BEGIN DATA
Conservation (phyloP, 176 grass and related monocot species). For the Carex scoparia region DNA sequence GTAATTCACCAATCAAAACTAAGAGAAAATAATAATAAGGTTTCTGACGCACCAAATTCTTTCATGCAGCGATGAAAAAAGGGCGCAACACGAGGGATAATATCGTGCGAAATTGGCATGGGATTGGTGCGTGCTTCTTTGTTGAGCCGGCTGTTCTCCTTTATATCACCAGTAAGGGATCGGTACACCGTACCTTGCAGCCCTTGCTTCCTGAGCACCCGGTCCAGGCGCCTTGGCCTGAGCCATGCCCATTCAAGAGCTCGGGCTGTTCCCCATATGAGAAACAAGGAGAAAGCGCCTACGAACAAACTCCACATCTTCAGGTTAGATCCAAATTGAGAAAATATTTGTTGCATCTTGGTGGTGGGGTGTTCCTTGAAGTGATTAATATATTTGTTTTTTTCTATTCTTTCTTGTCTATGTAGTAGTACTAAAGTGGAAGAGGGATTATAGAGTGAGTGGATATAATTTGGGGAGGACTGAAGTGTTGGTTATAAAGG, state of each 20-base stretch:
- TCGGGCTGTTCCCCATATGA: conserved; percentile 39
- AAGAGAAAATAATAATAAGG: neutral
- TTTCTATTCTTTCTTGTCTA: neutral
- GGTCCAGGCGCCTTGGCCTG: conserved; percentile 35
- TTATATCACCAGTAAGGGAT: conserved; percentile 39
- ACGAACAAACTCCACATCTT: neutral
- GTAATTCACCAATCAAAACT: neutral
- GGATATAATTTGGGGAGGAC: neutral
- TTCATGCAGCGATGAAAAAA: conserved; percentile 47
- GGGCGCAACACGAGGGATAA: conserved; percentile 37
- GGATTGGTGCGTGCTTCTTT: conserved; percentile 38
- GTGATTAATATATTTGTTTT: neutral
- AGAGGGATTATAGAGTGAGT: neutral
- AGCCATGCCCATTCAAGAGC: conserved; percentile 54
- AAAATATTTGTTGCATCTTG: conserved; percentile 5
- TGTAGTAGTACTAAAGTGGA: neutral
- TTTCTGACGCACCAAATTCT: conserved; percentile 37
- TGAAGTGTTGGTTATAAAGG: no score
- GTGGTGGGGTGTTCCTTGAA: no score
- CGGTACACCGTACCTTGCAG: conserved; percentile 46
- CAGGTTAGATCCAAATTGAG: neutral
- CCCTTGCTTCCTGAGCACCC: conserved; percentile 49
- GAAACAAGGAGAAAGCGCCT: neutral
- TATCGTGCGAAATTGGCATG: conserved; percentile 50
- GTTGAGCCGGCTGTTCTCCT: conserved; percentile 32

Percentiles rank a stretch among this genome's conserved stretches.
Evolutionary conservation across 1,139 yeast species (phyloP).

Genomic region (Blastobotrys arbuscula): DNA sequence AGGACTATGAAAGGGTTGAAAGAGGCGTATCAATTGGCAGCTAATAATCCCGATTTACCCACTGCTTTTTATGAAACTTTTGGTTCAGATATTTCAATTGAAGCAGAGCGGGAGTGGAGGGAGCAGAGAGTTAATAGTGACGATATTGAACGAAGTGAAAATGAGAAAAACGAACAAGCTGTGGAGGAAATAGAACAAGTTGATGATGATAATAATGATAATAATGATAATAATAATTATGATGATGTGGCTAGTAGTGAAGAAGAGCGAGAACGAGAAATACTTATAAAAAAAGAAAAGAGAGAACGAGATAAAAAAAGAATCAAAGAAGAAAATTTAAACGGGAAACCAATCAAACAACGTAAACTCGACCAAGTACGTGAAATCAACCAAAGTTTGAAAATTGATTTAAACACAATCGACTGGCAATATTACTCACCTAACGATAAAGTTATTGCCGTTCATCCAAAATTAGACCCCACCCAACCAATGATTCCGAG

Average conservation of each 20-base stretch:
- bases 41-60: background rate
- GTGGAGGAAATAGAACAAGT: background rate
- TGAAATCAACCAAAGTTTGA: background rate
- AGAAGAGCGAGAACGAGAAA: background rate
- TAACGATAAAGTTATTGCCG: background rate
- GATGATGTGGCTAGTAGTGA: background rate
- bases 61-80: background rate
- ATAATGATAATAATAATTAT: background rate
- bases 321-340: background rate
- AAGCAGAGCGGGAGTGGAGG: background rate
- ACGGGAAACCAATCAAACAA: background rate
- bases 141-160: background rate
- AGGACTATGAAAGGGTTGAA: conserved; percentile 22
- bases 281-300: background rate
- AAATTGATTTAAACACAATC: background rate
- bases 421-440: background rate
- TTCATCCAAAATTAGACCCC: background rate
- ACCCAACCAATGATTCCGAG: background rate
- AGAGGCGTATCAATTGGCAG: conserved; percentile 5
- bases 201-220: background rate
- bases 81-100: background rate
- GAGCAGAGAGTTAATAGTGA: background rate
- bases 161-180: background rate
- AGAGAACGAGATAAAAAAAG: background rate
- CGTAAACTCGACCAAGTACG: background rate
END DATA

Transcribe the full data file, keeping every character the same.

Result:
Conservation (phyloP, 176 grass and related monocot species). For the Carex scoparia region DNA sequence GTAATTCACCAATCAAAACTAAGAGAAAATAATAATAAGGTTTCTGACGCACCAAATTCTTTCATGCAGCGATGAAAAAAGGGCGCAACACGAGGGATAATATCGTGCGAAATTGGCATGGGATTGGTGCGTGCTTCTTTGTTGAGCCGGCTGTTCTCCTTTATATCACCAGTAAGGGATCGGTACACCGTACCTTGCAGCCCTTGCTTCCTGAGCACCCGGTCCAGGCGCCTTGGCCTGAGCCATGCCCATTCAAGAGCTCGGGCTGTTCCCCATATGAGAAACAAGGAGAAAGCGCCTACGAACAAACTCCACATCTTCAGGTTAGATCCAAATTGAGAAAATATTTGTTGCATCTTGGTGGTGGGGTGTTCCTTGAAGTGATTAATATATTTGTTTTTTTCTATTCTTTCTTGTCTATGTAGTAGTACTAAAGTGGAAGAGGGATTATAGAGTGAGTGGATATAATTTGGGGAGGACTGAAGTGTTGGTTATAAAGG, state of each 20-base stretch:
- TCGGGCTGTTCCCCATATGA: conserved; percentile 39
- AAGAGAAAATAATAATAAGG: neutral
- TTTCTATTCTTTCTTGTCTA: neutral
- GGTCCAGGCGCCTTGGCCTG: conserved; percentile 35
- TTATATCACCAGTAAGGGAT: conserved; percentile 39
- ACGAACAAACTCCACATCTT: neutral
- GTAATTCACCAATCAAAACT: neutral
- GGATATAATTTGGGGAGGAC: neutral
- TTCATGCAGCGATGAAAAAA: conserved; percentile 47
- GGGCGCAACACGAGGGATAA: conserved; percentile 37
- GGATTGGTGCGTGCTTCTTT: conserved; percentile 38
- GTGATTAATATATTTGTTTT: neutral
- AGAGGGATTATAGAGTGAGT: neutral
- AGCCATGCCCATTCAAGAGC: conserved; percentile 54
- AAAATATTTGTTGCATCTTG: conserved; percentile 5
- TGTAGTAGTACTAAAGTGGA: neutral
- TTTCTGACGCACCAAATTCT: conserved; percentile 37
- TGAAGTGTTGGTTATAAAGG: no score
- GTGGTGGGGTGTTCCTTGAA: no score
- CGGTACACCGTACCTTGCAG: conserved; percentile 46
- CAGGTTAGATCCAAATTGAG: neutral
- CCCTTGCTTCCTGAGCACCC: conserved; percentile 49
- GAAACAAGGAGAAAGCGCCT: neutral
- TATCGTGCGAAATTGGCATG: conserved; percentile 50
- GTTGAGCCGGCTGTTCTCCT: conserved; percentile 32

Percentiles rank a stretch among this genome's conserved stretches.
Evolutionary conservation across 1,139 yeast species (phyloP).

Genomic region (Blastobotrys arbuscula): DNA sequence AGGACTATGAAAGGGTTGAAAGAGGCGTATCAATTGGCAGCTAATAATCCCGATTTACCCACTGCTTTTTATGAAACTTTTGGTTCAGATATTTCAATTGAAGCAGAGCGGGAGTGGAGGGAGCAGAGAGTTAATAGTGACGATATTGAACGAAGTGAAAATGAGAAAAACGAACAAGCTGTGGAGGAAATAGAACAAGTTGATGATGATAATAATGATAATAATGATAATAATAATTATGATGATGTGGCTAGTAGTGAAGAAGAGCGAGAACGAGAAATACTTATAAAAAAAGAAAAGAGAGAACGAGATAAAAAAAGAATCAAAGAAGAAAATTTAAACGGGAAACCAATCAAACAACGTAAACTCGACCAAGTACGTGAAATCAACCAAAGTTTGAAAATTGATTTAAACACAATCGACTGGCAATATTACTCACCTAACGATAAAGTTATTGCCGTTCATCCAAAATTAGACCCCACCCAACCAATGATTCCGAG

Average conservation of each 20-base stretch:
- bases 41-60: background rate
- GTGGAGGAAATAGAACAAGT: background rate
- TGAAATCAACCAAAGTTTGA: background rate
- AGAAGAGCGAGAACGAGAAA: background rate
- TAACGATAAAGTTATTGCCG: background rate
- GATGATGTGGCTAGTAGTGA: background rate
- bases 61-80: background rate
- ATAATGATAATAATAATTAT: background rate
- bases 321-340: background rate
- AAGCAGAGCGGGAGTGGAGG: background rate
- ACGGGAAACCAATCAAACAA: background rate
- bases 141-160: background rate
- AGGACTATGAAAGGGTTGAA: conserved; percentile 22
- bases 281-300: background rate
- AAATTGATTTAAACACAATC: background rate
- bases 421-440: background rate
- TTCATCCAAAATTAGACCCC: background rate
- ACCCAACCAATGATTCCGAG: background rate
- AGAGGCGTATCAATTGGCAG: conserved; percentile 5
- bases 201-220: background rate
- bases 81-100: background rate
- GAGCAGAGAGTTAATAGTGA: background rate
- bases 161-180: background rate
- AGAGAACGAGATAAAAAAAG: background rate
- CGTAAACTCGACCAAGTACG: background rate